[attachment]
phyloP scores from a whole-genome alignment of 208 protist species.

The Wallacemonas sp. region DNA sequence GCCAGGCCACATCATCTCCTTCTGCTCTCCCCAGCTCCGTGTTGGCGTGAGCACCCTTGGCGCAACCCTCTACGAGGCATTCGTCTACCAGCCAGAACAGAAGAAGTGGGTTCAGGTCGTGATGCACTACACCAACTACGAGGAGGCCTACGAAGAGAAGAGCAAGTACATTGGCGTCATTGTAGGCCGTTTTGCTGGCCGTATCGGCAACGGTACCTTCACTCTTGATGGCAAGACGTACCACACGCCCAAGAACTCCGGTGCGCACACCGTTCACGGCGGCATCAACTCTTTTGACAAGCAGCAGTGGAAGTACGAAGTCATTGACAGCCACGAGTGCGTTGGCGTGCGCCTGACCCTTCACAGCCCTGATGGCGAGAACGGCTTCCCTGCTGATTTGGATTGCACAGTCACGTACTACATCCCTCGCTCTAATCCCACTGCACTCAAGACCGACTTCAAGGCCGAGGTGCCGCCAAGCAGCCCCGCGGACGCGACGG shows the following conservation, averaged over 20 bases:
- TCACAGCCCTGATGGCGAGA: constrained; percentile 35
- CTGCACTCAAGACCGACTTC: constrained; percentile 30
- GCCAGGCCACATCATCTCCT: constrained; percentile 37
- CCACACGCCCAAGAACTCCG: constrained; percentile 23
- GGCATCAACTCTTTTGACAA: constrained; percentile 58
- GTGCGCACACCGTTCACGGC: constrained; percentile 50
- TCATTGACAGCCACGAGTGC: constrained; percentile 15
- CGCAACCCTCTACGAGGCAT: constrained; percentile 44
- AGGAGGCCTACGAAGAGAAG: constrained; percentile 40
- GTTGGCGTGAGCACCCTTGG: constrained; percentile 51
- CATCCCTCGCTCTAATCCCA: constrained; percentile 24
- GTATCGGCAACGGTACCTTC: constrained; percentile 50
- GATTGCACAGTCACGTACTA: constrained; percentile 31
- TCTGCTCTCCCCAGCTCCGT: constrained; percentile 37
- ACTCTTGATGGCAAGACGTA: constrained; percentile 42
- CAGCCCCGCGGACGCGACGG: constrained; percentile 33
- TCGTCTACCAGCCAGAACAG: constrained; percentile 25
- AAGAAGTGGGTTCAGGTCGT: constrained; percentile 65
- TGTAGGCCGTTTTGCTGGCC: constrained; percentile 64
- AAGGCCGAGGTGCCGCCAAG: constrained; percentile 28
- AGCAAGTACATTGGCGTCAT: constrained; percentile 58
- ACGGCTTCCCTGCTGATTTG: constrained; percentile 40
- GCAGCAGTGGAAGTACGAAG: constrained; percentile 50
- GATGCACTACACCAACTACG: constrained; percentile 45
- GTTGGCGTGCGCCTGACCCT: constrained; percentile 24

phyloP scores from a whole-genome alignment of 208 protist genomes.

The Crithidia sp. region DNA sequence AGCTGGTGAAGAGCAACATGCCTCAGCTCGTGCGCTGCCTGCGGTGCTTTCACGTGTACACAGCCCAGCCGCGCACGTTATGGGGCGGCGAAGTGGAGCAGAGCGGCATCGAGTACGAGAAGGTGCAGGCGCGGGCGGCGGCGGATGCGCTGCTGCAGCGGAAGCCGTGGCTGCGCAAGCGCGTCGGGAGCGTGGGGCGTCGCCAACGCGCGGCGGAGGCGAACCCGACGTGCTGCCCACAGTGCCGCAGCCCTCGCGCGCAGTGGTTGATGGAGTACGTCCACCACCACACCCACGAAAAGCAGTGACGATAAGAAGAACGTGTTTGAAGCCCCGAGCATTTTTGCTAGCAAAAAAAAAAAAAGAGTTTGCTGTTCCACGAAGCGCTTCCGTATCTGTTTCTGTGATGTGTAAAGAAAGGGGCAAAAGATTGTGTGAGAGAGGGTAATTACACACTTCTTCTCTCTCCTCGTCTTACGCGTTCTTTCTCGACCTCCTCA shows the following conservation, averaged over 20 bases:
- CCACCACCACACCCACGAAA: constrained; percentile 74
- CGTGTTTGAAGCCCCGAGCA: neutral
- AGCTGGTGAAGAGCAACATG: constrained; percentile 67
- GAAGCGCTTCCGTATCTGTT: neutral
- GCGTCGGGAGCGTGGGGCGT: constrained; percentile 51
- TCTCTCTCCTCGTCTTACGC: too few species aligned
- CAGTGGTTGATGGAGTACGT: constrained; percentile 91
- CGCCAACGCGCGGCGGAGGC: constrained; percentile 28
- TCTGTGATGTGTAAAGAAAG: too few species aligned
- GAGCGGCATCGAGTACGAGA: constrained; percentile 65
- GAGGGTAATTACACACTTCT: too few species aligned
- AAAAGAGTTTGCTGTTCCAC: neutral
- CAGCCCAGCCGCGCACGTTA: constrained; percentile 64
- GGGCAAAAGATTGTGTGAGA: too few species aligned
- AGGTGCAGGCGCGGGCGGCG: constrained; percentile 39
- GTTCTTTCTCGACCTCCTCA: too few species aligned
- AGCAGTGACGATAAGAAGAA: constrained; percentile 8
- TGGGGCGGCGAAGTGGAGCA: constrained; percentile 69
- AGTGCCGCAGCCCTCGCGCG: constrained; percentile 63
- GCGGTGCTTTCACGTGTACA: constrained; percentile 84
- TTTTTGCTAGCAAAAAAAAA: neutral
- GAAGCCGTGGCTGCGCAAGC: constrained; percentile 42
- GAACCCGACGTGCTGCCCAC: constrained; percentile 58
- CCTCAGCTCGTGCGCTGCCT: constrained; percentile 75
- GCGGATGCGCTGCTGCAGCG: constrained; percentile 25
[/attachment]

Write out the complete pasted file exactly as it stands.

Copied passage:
phyloP scores from a whole-genome alignment of 208 protist species.

The Wallacemonas sp. region DNA sequence GCCAGGCCACATCATCTCCTTCTGCTCTCCCCAGCTCCGTGTTGGCGTGAGCACCCTTGGCGCAACCCTCTACGAGGCATTCGTCTACCAGCCAGAACAGAAGAAGTGGGTTCAGGTCGTGATGCACTACACCAACTACGAGGAGGCCTACGAAGAGAAGAGCAAGTACATTGGCGTCATTGTAGGCCGTTTTGCTGGCCGTATCGGCAACGGTACCTTCACTCTTGATGGCAAGACGTACCACACGCCCAAGAACTCCGGTGCGCACACCGTTCACGGCGGCATCAACTCTTTTGACAAGCAGCAGTGGAAGTACGAAGTCATTGACAGCCACGAGTGCGTTGGCGTGCGCCTGACCCTTCACAGCCCTGATGGCGAGAACGGCTTCCCTGCTGATTTGGATTGCACAGTCACGTACTACATCCCTCGCTCTAATCCCACTGCACTCAAGACCGACTTCAAGGCCGAGGTGCCGCCAAGCAGCCCCGCGGACGCGACGG shows the following conservation, averaged over 20 bases:
- TCACAGCCCTGATGGCGAGA: constrained; percentile 35
- CTGCACTCAAGACCGACTTC: constrained; percentile 30
- GCCAGGCCACATCATCTCCT: constrained; percentile 37
- CCACACGCCCAAGAACTCCG: constrained; percentile 23
- GGCATCAACTCTTTTGACAA: constrained; percentile 58
- GTGCGCACACCGTTCACGGC: constrained; percentile 50
- TCATTGACAGCCACGAGTGC: constrained; percentile 15
- CGCAACCCTCTACGAGGCAT: constrained; percentile 44
- AGGAGGCCTACGAAGAGAAG: constrained; percentile 40
- GTTGGCGTGAGCACCCTTGG: constrained; percentile 51
- CATCCCTCGCTCTAATCCCA: constrained; percentile 24
- GTATCGGCAACGGTACCTTC: constrained; percentile 50
- GATTGCACAGTCACGTACTA: constrained; percentile 31
- TCTGCTCTCCCCAGCTCCGT: constrained; percentile 37
- ACTCTTGATGGCAAGACGTA: constrained; percentile 42
- CAGCCCCGCGGACGCGACGG: constrained; percentile 33
- TCGTCTACCAGCCAGAACAG: constrained; percentile 25
- AAGAAGTGGGTTCAGGTCGT: constrained; percentile 65
- TGTAGGCCGTTTTGCTGGCC: constrained; percentile 64
- AAGGCCGAGGTGCCGCCAAG: constrained; percentile 28
- AGCAAGTACATTGGCGTCAT: constrained; percentile 58
- ACGGCTTCCCTGCTGATTTG: constrained; percentile 40
- GCAGCAGTGGAAGTACGAAG: constrained; percentile 50
- GATGCACTACACCAACTACG: constrained; percentile 45
- GTTGGCGTGCGCCTGACCCT: constrained; percentile 24

phyloP scores from a whole-genome alignment of 208 protist genomes.

The Crithidia sp. region DNA sequence AGCTGGTGAAGAGCAACATGCCTCAGCTCGTGCGCTGCCTGCGGTGCTTTCACGTGTACACAGCCCAGCCGCGCACGTTATGGGGCGGCGAAGTGGAGCAGAGCGGCATCGAGTACGAGAAGGTGCAGGCGCGGGCGGCGGCGGATGCGCTGCTGCAGCGGAAGCCGTGGCTGCGCAAGCGCGTCGGGAGCGTGGGGCGTCGCCAACGCGCGGCGGAGGCGAACCCGACGTGCTGCCCACAGTGCCGCAGCCCTCGCGCGCAGTGGTTGATGGAGTACGTCCACCACCACACCCACGAAAAGCAGTGACGATAAGAAGAACGTGTTTGAAGCCCCGAGCATTTTTGCTAGCAAAAAAAAAAAAAGAGTTTGCTGTTCCACGAAGCGCTTCCGTATCTGTTTCTGTGATGTGTAAAGAAAGGGGCAAAAGATTGTGTGAGAGAGGGTAATTACACACTTCTTCTCTCTCCTCGTCTTACGCGTTCTTTCTCGACCTCCTCA shows the following conservation, averaged over 20 bases:
- CCACCACCACACCCACGAAA: constrained; percentile 74
- CGTGTTTGAAGCCCCGAGCA: neutral
- AGCTGGTGAAGAGCAACATG: constrained; percentile 67
- GAAGCGCTTCCGTATCTGTT: neutral
- GCGTCGGGAGCGTGGGGCGT: constrained; percentile 51
- TCTCTCTCCTCGTCTTACGC: too few species aligned
- CAGTGGTTGATGGAGTACGT: constrained; percentile 91
- CGCCAACGCGCGGCGGAGGC: constrained; percentile 28
- TCTGTGATGTGTAAAGAAAG: too few species aligned
- GAGCGGCATCGAGTACGAGA: constrained; percentile 65
- GAGGGTAATTACACACTTCT: too few species aligned
- AAAAGAGTTTGCTGTTCCAC: neutral
- CAGCCCAGCCGCGCACGTTA: constrained; percentile 64
- GGGCAAAAGATTGTGTGAGA: too few species aligned
- AGGTGCAGGCGCGGGCGGCG: constrained; percentile 39
- GTTCTTTCTCGACCTCCTCA: too few species aligned
- AGCAGTGACGATAAGAAGAA: constrained; percentile 8
- TGGGGCGGCGAAGTGGAGCA: constrained; percentile 69
- AGTGCCGCAGCCCTCGCGCG: constrained; percentile 63
- GCGGTGCTTTCACGTGTACA: constrained; percentile 84
- TTTTTGCTAGCAAAAAAAAA: neutral
- GAAGCCGTGGCTGCGCAAGC: constrained; percentile 42
- GAACCCGACGTGCTGCCCAC: constrained; percentile 58
- CCTCAGCTCGTGCGCTGCCT: constrained; percentile 75
- GCGGATGCGCTGCTGCAGCG: constrained; percentile 25